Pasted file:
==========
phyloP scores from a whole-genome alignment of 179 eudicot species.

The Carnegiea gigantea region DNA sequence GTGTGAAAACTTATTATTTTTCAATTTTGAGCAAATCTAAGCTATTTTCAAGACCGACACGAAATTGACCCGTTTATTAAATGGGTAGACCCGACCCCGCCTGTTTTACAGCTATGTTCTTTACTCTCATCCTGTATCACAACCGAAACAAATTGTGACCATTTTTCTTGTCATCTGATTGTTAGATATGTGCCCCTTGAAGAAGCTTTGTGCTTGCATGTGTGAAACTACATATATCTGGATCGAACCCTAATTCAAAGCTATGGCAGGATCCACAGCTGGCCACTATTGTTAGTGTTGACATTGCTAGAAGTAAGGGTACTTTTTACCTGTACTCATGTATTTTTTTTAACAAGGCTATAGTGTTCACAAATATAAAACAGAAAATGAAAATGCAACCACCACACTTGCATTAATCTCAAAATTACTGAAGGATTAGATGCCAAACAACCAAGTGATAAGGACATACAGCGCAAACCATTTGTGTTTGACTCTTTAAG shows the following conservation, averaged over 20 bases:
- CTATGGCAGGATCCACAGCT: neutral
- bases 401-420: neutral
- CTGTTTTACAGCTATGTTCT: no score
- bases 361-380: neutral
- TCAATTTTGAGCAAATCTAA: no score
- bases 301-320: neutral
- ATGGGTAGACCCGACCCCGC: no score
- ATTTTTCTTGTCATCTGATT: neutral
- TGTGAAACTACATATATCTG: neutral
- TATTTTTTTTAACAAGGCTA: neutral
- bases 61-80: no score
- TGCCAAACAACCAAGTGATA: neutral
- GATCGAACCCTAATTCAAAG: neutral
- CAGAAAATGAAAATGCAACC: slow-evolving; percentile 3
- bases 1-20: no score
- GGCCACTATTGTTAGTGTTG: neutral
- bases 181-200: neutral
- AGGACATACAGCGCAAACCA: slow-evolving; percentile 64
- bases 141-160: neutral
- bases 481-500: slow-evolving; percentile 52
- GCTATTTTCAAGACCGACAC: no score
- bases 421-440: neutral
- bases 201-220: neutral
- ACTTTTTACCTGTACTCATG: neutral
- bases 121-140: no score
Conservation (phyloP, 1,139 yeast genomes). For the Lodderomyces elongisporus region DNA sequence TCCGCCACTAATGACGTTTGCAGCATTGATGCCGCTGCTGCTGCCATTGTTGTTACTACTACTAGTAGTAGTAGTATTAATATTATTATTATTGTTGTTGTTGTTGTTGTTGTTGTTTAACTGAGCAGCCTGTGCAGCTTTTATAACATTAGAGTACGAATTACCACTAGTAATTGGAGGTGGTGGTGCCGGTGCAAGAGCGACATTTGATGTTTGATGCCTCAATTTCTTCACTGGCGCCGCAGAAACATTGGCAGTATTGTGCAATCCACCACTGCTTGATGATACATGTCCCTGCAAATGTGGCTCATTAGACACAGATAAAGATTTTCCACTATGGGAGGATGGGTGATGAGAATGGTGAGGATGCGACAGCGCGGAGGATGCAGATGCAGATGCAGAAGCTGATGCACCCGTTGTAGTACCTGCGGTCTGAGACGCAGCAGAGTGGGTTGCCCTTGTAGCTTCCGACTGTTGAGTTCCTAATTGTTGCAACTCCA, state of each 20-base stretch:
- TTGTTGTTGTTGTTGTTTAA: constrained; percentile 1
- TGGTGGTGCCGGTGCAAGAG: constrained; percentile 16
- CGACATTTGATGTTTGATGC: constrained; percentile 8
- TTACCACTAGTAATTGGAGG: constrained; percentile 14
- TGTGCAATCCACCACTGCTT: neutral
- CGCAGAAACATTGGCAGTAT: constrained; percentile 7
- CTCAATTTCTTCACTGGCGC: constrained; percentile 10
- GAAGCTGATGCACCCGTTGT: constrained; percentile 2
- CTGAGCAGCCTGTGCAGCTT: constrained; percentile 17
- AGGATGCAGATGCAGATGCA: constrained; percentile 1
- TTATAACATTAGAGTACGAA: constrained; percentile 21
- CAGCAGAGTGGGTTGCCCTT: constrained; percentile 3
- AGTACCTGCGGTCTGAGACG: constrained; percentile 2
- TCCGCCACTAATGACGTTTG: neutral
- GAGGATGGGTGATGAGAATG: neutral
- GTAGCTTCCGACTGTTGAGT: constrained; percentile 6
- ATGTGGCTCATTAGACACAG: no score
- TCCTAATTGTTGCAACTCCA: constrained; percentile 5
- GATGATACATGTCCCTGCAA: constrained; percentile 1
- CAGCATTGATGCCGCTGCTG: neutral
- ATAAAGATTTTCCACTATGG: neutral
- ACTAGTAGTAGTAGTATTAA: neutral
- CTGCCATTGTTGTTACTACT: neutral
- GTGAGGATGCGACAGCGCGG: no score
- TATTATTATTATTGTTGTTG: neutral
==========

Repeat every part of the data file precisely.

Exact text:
phyloP scores from a whole-genome alignment of 179 eudicot species.

The Carnegiea gigantea region DNA sequence GTGTGAAAACTTATTATTTTTCAATTTTGAGCAAATCTAAGCTATTTTCAAGACCGACACGAAATTGACCCGTTTATTAAATGGGTAGACCCGACCCCGCCTGTTTTACAGCTATGTTCTTTACTCTCATCCTGTATCACAACCGAAACAAATTGTGACCATTTTTCTTGTCATCTGATTGTTAGATATGTGCCCCTTGAAGAAGCTTTGTGCTTGCATGTGTGAAACTACATATATCTGGATCGAACCCTAATTCAAAGCTATGGCAGGATCCACAGCTGGCCACTATTGTTAGTGTTGACATTGCTAGAAGTAAGGGTACTTTTTACCTGTACTCATGTATTTTTTTTAACAAGGCTATAGTGTTCACAAATATAAAACAGAAAATGAAAATGCAACCACCACACTTGCATTAATCTCAAAATTACTGAAGGATTAGATGCCAAACAACCAAGTGATAAGGACATACAGCGCAAACCATTTGTGTTTGACTCTTTAAG shows the following conservation, averaged over 20 bases:
- CTATGGCAGGATCCACAGCT: neutral
- bases 401-420: neutral
- CTGTTTTACAGCTATGTTCT: no score
- bases 361-380: neutral
- TCAATTTTGAGCAAATCTAA: no score
- bases 301-320: neutral
- ATGGGTAGACCCGACCCCGC: no score
- ATTTTTCTTGTCATCTGATT: neutral
- TGTGAAACTACATATATCTG: neutral
- TATTTTTTTTAACAAGGCTA: neutral
- bases 61-80: no score
- TGCCAAACAACCAAGTGATA: neutral
- GATCGAACCCTAATTCAAAG: neutral
- CAGAAAATGAAAATGCAACC: slow-evolving; percentile 3
- bases 1-20: no score
- GGCCACTATTGTTAGTGTTG: neutral
- bases 181-200: neutral
- AGGACATACAGCGCAAACCA: slow-evolving; percentile 64
- bases 141-160: neutral
- bases 481-500: slow-evolving; percentile 52
- GCTATTTTCAAGACCGACAC: no score
- bases 421-440: neutral
- bases 201-220: neutral
- ACTTTTTACCTGTACTCATG: neutral
- bases 121-140: no score
Conservation (phyloP, 1,139 yeast genomes). For the Lodderomyces elongisporus region DNA sequence TCCGCCACTAATGACGTTTGCAGCATTGATGCCGCTGCTGCTGCCATTGTTGTTACTACTACTAGTAGTAGTAGTATTAATATTATTATTATTGTTGTTGTTGTTGTTGTTGTTGTTTAACTGAGCAGCCTGTGCAGCTTTTATAACATTAGAGTACGAATTACCACTAGTAATTGGAGGTGGTGGTGCCGGTGCAAGAGCGACATTTGATGTTTGATGCCTCAATTTCTTCACTGGCGCCGCAGAAACATTGGCAGTATTGTGCAATCCACCACTGCTTGATGATACATGTCCCTGCAAATGTGGCTCATTAGACACAGATAAAGATTTTCCACTATGGGAGGATGGGTGATGAGAATGGTGAGGATGCGACAGCGCGGAGGATGCAGATGCAGATGCAGAAGCTGATGCACCCGTTGTAGTACCTGCGGTCTGAGACGCAGCAGAGTGGGTTGCCCTTGTAGCTTCCGACTGTTGAGTTCCTAATTGTTGCAACTCCA, state of each 20-base stretch:
- TTGTTGTTGTTGTTGTTTAA: constrained; percentile 1
- TGGTGGTGCCGGTGCAAGAG: constrained; percentile 16
- CGACATTTGATGTTTGATGC: constrained; percentile 8
- TTACCACTAGTAATTGGAGG: constrained; percentile 14
- TGTGCAATCCACCACTGCTT: neutral
- CGCAGAAACATTGGCAGTAT: constrained; percentile 7
- CTCAATTTCTTCACTGGCGC: constrained; percentile 10
- GAAGCTGATGCACCCGTTGT: constrained; percentile 2
- CTGAGCAGCCTGTGCAGCTT: constrained; percentile 17
- AGGATGCAGATGCAGATGCA: constrained; percentile 1
- TTATAACATTAGAGTACGAA: constrained; percentile 21
- CAGCAGAGTGGGTTGCCCTT: constrained; percentile 3
- AGTACCTGCGGTCTGAGACG: constrained; percentile 2
- TCCGCCACTAATGACGTTTG: neutral
- GAGGATGGGTGATGAGAATG: neutral
- GTAGCTTCCGACTGTTGAGT: constrained; percentile 6
- ATGTGGCTCATTAGACACAG: no score
- TCCTAATTGTTGCAACTCCA: constrained; percentile 5
- GATGATACATGTCCCTGCAA: constrained; percentile 1
- CAGCATTGATGCCGCTGCTG: neutral
- ATAAAGATTTTCCACTATGG: neutral
- ACTAGTAGTAGTAGTATTAA: neutral
- CTGCCATTGTTGTTACTACT: neutral
- GTGAGGATGCGACAGCGCGG: no score
- TATTATTATTATTGTTGTTG: neutral